“Enlightened statesmen will not always be at the helm.” – James Madison

“[W]e are currently in the midst of a re-ordering of the political realities that have shaped our time. We know today that the principles and values that lie at the heart of conservatism are shared by the majority. Despite what some in the press may say, we who are proud to call ourselves ‘conservative’ are not a minority of a minority party; we are part of the great majority of Americans of both major parties and of most of the independents as well.” – Ronald Reagan

“Six ways the GOP can save itself: Things are so ugly for the members of the GOP right now, it’s worth pondering their political mortality. Put bluntly, can this party be saved? We talked to some of the smartest minds in Republican politics, and their prognosis is pretty grim. What follows are the composite views of key Republicans we interviewed. 1. Get a clue: ‘Take on health care in a way that focuses on consumer-driven health,’ providing ‘a contrast to the big government of Democrats,’ says former Senate majority leader Bill Frist. 2. Cut the crap: ‘The congressional leadership needs to be very proactive in addressing anything with a potential whiff of scandal forthrightly and immediately and with dispatch,’ says former White House chief of staff Ken Duberstein. 3. Beg for help: ‘There is an entire infrastructure that needs to be thought through, and it seems to me no one is interested in building that,’ said former Rep. J.C. Watts. 4. Burn the Bush: ‘We can go our own way with our own programs, and even disassociate ourselves from President Bush,’ says Rep. Tom Davis 5. Change the pitch- and your face: ‘Our reforms and beliefs need to be framed in the context of how they help families. A family-friendly focus is really important, given the angst that people feel these days,’ says Former Florida Gov. Jeb Bush. 6. Fan the fear: Ignore the critics, Republican wise men say- there is still no better way to win than to stir up concerns about Democratic patriotism and their commitment to national security and killing terrorists. It often remains the best call in the GOP playbook, especially with McCain atop the ticket.” – Jim VandeHei and Mike Allen

“Today’s most widely accepted political belief is that because an unprecedentedly high percentage of Americans- 81 percent- believe the country is headed in the wrong direction, the Republicans are headed for a major defeat this coming November. If this is the case, it can only be because the American voter translates ‘headed in the wrong direction’ as ‘because the Republicans have had their way, so it’s time to let the Democrats have theirs.’ That should not be the case. I count myself as one of the 81 percent who believes America is headed in the wrong direction, and that is precisely why I am voting Republican. Moreover, I suspect I am not alone among the 81 percent in ascribing the wrong track to the leftist, not the conservative, influence on American life. … Perhaps most of the 81 percent think that ‘wrong direction’ means, among many other things, the following: Forty years of left-wing control of the news media, of Hollywood, of the public schools, of the universities and of nearly every big city government have nearly ruined those institutions. Forty years of a litigation explosion has had terrible social and economic effects… Multiculturalism is destroying the concept of an American culture and people. Obama and the Democrats even opposed declaring English as America’s national language. So 81 percent of Americans are right. We are on the wrong track. But the future of America entirely depends on what track it is most Americans think is wrong.” – Dennis Prager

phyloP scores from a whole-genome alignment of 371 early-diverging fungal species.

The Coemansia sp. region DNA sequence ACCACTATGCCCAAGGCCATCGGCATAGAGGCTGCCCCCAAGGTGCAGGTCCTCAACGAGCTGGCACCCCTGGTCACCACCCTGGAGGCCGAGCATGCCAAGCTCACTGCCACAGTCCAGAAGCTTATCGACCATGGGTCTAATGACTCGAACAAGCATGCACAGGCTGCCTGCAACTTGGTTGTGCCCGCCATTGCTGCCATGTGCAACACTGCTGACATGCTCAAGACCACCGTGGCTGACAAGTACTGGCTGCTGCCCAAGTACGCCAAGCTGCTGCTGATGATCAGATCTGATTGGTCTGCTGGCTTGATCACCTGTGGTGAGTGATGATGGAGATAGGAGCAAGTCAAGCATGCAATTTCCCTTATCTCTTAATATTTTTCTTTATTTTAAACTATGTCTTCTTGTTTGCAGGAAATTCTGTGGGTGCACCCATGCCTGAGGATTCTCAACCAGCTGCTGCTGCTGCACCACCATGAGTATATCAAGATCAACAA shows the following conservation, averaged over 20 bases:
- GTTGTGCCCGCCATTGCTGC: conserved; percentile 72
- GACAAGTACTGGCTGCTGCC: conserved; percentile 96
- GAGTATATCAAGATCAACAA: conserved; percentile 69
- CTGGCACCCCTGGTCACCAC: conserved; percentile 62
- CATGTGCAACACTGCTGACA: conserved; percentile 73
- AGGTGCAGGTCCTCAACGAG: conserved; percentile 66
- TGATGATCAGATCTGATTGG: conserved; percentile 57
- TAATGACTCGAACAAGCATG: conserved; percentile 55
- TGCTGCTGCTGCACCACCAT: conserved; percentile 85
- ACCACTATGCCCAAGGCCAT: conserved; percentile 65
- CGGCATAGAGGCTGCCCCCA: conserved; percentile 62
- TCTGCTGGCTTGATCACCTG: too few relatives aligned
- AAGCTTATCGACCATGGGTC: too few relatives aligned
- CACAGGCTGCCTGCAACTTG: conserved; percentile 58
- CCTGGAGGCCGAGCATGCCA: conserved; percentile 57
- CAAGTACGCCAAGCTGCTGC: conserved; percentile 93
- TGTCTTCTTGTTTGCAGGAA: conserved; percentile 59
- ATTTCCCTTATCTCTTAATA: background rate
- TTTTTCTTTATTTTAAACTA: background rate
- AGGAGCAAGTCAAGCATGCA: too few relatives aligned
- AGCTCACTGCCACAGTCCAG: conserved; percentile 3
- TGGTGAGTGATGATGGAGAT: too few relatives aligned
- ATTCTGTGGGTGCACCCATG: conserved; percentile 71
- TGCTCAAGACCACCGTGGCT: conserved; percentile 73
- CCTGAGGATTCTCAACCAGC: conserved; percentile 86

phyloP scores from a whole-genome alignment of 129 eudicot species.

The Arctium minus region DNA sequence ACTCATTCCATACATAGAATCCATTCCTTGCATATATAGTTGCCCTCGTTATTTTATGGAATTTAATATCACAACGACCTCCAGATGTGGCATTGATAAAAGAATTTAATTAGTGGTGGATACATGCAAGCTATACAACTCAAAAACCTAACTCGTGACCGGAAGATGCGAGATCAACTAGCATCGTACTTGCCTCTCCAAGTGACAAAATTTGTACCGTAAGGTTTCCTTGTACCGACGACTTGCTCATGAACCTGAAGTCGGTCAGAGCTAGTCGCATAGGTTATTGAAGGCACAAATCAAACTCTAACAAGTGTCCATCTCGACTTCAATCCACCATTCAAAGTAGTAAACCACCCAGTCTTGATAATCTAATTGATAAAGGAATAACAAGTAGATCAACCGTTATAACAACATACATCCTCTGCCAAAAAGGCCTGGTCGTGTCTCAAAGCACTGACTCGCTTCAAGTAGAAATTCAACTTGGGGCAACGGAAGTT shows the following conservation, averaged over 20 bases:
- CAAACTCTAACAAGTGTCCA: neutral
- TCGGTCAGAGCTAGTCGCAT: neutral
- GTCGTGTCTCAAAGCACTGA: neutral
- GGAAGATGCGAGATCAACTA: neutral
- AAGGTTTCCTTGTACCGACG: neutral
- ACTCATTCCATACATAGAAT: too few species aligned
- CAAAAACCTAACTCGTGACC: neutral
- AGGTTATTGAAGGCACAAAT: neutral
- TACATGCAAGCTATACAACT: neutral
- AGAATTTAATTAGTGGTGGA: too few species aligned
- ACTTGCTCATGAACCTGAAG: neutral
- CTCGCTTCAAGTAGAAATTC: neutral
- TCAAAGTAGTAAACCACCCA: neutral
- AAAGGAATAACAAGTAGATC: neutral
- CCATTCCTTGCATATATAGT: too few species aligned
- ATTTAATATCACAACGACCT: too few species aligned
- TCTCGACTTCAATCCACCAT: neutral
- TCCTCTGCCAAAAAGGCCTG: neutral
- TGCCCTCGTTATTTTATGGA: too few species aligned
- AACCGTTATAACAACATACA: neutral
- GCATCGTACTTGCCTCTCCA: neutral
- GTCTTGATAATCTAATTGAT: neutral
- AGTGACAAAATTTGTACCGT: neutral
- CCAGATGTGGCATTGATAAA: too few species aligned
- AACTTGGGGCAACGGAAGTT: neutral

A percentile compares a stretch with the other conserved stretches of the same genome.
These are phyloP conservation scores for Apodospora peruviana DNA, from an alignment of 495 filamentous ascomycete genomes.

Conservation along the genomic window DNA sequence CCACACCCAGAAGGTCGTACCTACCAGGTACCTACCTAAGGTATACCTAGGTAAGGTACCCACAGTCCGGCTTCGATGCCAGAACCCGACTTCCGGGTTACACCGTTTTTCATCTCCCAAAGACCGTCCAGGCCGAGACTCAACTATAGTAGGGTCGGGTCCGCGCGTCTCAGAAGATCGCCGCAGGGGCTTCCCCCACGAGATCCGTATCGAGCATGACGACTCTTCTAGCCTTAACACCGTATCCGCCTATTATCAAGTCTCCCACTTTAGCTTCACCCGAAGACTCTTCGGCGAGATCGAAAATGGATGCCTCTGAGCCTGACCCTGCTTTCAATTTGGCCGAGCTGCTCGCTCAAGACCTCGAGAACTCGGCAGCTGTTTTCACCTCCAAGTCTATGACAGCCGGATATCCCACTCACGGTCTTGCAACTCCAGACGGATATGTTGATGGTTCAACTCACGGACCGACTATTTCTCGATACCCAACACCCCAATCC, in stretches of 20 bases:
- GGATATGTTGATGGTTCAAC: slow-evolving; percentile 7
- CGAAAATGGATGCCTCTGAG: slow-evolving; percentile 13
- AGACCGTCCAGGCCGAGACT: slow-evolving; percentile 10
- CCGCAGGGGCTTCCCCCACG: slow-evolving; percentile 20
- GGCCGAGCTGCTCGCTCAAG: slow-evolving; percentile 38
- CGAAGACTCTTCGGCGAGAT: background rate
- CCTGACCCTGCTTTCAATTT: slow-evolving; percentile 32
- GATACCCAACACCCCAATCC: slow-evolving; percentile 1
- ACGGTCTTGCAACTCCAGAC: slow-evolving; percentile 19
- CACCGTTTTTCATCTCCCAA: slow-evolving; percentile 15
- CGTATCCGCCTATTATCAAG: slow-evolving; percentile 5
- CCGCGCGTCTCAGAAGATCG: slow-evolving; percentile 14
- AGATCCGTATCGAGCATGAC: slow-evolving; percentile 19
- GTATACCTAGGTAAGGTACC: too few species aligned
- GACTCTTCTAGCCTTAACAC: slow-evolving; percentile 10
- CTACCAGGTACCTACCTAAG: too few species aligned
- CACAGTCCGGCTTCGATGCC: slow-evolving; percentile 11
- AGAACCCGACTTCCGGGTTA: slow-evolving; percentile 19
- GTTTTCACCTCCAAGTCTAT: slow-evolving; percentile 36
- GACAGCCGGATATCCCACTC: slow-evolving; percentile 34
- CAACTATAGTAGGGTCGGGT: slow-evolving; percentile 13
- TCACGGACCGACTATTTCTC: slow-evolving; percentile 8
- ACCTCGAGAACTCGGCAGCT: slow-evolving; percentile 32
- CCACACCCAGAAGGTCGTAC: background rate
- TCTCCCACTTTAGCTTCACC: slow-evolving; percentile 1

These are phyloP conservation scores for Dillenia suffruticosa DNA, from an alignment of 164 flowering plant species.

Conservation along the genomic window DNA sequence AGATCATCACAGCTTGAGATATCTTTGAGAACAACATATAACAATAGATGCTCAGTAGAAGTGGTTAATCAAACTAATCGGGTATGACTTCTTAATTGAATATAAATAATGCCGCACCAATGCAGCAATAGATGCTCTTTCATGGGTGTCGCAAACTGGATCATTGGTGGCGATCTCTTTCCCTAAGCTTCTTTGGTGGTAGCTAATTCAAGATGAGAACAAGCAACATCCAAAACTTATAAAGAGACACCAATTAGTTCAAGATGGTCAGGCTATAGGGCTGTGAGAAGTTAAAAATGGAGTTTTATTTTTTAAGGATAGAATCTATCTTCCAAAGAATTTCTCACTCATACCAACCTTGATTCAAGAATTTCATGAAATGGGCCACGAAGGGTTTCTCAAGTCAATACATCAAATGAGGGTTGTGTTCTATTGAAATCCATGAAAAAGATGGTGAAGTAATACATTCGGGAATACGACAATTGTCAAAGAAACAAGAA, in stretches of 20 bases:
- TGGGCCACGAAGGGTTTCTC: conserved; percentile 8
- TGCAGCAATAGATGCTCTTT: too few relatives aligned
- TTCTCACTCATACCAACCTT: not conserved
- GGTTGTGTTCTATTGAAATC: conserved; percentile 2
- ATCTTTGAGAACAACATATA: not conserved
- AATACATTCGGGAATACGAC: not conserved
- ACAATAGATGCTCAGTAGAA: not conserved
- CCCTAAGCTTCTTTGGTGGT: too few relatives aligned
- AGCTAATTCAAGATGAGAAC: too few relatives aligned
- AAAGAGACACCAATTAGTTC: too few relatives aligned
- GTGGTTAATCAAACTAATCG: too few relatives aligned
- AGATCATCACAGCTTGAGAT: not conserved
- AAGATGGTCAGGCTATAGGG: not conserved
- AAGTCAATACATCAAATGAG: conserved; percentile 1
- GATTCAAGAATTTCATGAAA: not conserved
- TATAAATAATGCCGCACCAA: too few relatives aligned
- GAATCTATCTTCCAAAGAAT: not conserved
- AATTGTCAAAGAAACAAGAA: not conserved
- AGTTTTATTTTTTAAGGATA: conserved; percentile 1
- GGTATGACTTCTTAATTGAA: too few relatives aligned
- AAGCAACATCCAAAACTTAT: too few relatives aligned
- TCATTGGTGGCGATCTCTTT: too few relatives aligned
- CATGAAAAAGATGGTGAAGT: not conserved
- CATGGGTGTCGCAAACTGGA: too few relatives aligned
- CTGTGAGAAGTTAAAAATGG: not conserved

“In Thursday’s 4-3 decision legalizing same-sex marriage, the California Supreme Court stripped children of the right to be raised by a mother and a father. Most of the media coverage of the California Supreme Court’s decision has focused on the court’s declaration that there is a right to same-sex marriage. The ruling invalidated California’s Proposition 22, a state ballot initiative that passed with 61 percent of the vote in 2000, and which banned same-sex marriage in the state. But the California Supreme Court decision goes beyond simply giving same-sex couples the right to call their unions a ‘marriage.’ It also strips children of the right not to be artificially conceived or adopted by people other than a mother and a father. Indeed, the court does not recognize that children have any right whatsoever to a mother and a father. In the decision, the California court sees children primarily through the eyes of same-sex couples who want to secure custody and control of children. The court makes emphatically clear that it deems this to be a right of same-sex couples that is equal to- and identical to- the right of married mothers and fathers to adopt or conceive and raise their own children. In making this argument, the court addresses biological parenthood as an accident of nature that can be swept aside by the court in its pursuit of what the court understands to be justice.” – Terrence Jeffrey